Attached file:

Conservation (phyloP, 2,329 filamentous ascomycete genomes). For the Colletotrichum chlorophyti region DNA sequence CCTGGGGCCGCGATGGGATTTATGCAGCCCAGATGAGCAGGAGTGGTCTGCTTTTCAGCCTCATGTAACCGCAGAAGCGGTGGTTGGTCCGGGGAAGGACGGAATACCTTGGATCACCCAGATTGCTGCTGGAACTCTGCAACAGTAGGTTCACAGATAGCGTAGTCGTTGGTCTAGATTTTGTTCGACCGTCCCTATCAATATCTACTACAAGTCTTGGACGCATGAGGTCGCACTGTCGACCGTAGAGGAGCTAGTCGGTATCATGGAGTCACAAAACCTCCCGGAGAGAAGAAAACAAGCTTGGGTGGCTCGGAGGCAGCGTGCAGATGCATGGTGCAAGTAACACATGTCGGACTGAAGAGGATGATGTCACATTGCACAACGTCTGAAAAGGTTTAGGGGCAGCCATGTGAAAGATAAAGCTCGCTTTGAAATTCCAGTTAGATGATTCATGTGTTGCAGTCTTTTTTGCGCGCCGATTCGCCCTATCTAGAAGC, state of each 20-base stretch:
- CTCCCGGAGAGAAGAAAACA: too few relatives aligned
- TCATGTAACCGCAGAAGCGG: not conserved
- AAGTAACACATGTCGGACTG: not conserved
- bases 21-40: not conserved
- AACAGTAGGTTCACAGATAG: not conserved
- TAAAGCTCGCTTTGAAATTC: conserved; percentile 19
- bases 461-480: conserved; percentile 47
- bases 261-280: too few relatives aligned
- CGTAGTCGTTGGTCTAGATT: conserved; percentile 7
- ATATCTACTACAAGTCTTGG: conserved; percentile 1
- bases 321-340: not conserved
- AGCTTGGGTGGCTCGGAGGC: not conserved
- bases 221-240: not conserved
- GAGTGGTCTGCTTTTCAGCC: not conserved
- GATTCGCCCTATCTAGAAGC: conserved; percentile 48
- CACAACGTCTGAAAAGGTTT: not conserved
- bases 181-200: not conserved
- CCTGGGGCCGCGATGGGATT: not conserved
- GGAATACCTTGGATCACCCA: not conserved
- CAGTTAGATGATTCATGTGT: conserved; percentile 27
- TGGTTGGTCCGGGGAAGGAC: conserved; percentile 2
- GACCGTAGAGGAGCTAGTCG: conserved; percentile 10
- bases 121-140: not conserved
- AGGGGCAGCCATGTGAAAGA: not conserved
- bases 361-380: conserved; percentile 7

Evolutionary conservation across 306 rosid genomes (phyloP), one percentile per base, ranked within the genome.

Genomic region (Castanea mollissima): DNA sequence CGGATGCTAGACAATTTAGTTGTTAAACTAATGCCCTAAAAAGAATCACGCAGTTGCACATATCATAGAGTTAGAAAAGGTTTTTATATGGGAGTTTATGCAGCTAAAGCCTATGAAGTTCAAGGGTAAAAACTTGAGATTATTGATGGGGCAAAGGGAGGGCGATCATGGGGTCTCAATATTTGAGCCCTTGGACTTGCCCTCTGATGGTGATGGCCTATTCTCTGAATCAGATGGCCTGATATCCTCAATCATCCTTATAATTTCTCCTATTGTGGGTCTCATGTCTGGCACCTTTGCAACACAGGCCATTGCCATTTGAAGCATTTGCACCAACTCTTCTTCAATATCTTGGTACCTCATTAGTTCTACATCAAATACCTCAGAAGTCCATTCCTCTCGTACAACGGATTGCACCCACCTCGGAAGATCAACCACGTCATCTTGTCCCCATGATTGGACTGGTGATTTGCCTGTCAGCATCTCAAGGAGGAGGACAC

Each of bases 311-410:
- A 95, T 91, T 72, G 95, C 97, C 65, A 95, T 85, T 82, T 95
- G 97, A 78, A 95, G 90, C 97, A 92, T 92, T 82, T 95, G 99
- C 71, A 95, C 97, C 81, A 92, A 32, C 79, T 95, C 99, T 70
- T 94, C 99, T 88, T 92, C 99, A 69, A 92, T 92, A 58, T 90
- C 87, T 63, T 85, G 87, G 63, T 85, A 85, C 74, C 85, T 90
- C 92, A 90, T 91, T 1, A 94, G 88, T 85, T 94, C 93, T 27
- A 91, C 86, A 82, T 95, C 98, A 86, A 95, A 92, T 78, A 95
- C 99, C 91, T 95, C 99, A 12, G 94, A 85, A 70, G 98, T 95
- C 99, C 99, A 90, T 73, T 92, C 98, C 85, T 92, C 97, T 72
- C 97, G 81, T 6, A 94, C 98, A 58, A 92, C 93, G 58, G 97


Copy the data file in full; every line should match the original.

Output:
Conservation (phyloP, 2,329 filamentous ascomycete genomes). For the Colletotrichum chlorophyti region DNA sequence CCTGGGGCCGCGATGGGATTTATGCAGCCCAGATGAGCAGGAGTGGTCTGCTTTTCAGCCTCATGTAACCGCAGAAGCGGTGGTTGGTCCGGGGAAGGACGGAATACCTTGGATCACCCAGATTGCTGCTGGAACTCTGCAACAGTAGGTTCACAGATAGCGTAGTCGTTGGTCTAGATTTTGTTCGACCGTCCCTATCAATATCTACTACAAGTCTTGGACGCATGAGGTCGCACTGTCGACCGTAGAGGAGCTAGTCGGTATCATGGAGTCACAAAACCTCCCGGAGAGAAGAAAACAAGCTTGGGTGGCTCGGAGGCAGCGTGCAGATGCATGGTGCAAGTAACACATGTCGGACTGAAGAGGATGATGTCACATTGCACAACGTCTGAAAAGGTTTAGGGGCAGCCATGTGAAAGATAAAGCTCGCTTTGAAATTCCAGTTAGATGATTCATGTGTTGCAGTCTTTTTTGCGCGCCGATTCGCCCTATCTAGAAGC, state of each 20-base stretch:
- CTCCCGGAGAGAAGAAAACA: too few relatives aligned
- TCATGTAACCGCAGAAGCGG: not conserved
- AAGTAACACATGTCGGACTG: not conserved
- bases 21-40: not conserved
- AACAGTAGGTTCACAGATAG: not conserved
- TAAAGCTCGCTTTGAAATTC: conserved; percentile 19
- bases 461-480: conserved; percentile 47
- bases 261-280: too few relatives aligned
- CGTAGTCGTTGGTCTAGATT: conserved; percentile 7
- ATATCTACTACAAGTCTTGG: conserved; percentile 1
- bases 321-340: not conserved
- AGCTTGGGTGGCTCGGAGGC: not conserved
- bases 221-240: not conserved
- GAGTGGTCTGCTTTTCAGCC: not conserved
- GATTCGCCCTATCTAGAAGC: conserved; percentile 48
- CACAACGTCTGAAAAGGTTT: not conserved
- bases 181-200: not conserved
- CCTGGGGCCGCGATGGGATT: not conserved
- GGAATACCTTGGATCACCCA: not conserved
- CAGTTAGATGATTCATGTGT: conserved; percentile 27
- TGGTTGGTCCGGGGAAGGAC: conserved; percentile 2
- GACCGTAGAGGAGCTAGTCG: conserved; percentile 10
- bases 121-140: not conserved
- AGGGGCAGCCATGTGAAAGA: not conserved
- bases 361-380: conserved; percentile 7

Evolutionary conservation across 306 rosid genomes (phyloP), one percentile per base, ranked within the genome.

Genomic region (Castanea mollissima): DNA sequence CGGATGCTAGACAATTTAGTTGTTAAACTAATGCCCTAAAAAGAATCACGCAGTTGCACATATCATAGAGTTAGAAAAGGTTTTTATATGGGAGTTTATGCAGCTAAAGCCTATGAAGTTCAAGGGTAAAAACTTGAGATTATTGATGGGGCAAAGGGAGGGCGATCATGGGGTCTCAATATTTGAGCCCTTGGACTTGCCCTCTGATGGTGATGGCCTATTCTCTGAATCAGATGGCCTGATATCCTCAATCATCCTTATAATTTCTCCTATTGTGGGTCTCATGTCTGGCACCTTTGCAACACAGGCCATTGCCATTTGAAGCATTTGCACCAACTCTTCTTCAATATCTTGGTACCTCATTAGTTCTACATCAAATACCTCAGAAGTCCATTCCTCTCGTACAACGGATTGCACCCACCTCGGAAGATCAACCACGTCATCTTGTCCCCATGATTGGACTGGTGATTTGCCTGTCAGCATCTCAAGGAGGAGGACAC

Each of bases 311-410:
- A 95, T 91, T 72, G 95, C 97, C 65, A 95, T 85, T 82, T 95
- G 97, A 78, A 95, G 90, C 97, A 92, T 92, T 82, T 95, G 99
- C 71, A 95, C 97, C 81, A 92, A 32, C 79, T 95, C 99, T 70
- T 94, C 99, T 88, T 92, C 99, A 69, A 92, T 92, A 58, T 90
- C 87, T 63, T 85, G 87, G 63, T 85, A 85, C 74, C 85, T 90
- C 92, A 90, T 91, T 1, A 94, G 88, T 85, T 94, C 93, T 27
- A 91, C 86, A 82, T 95, C 98, A 86, A 95, A 92, T 78, A 95
- C 99, C 91, T 95, C 99, A 12, G 94, A 85, A 70, G 98, T 95
- C 99, C 99, A 90, T 73, T 92, C 98, C 85, T 92, C 97, T 72
- C 97, G 81, T 6, A 94, C 98, A 58, A 92, C 93, G 58, G 97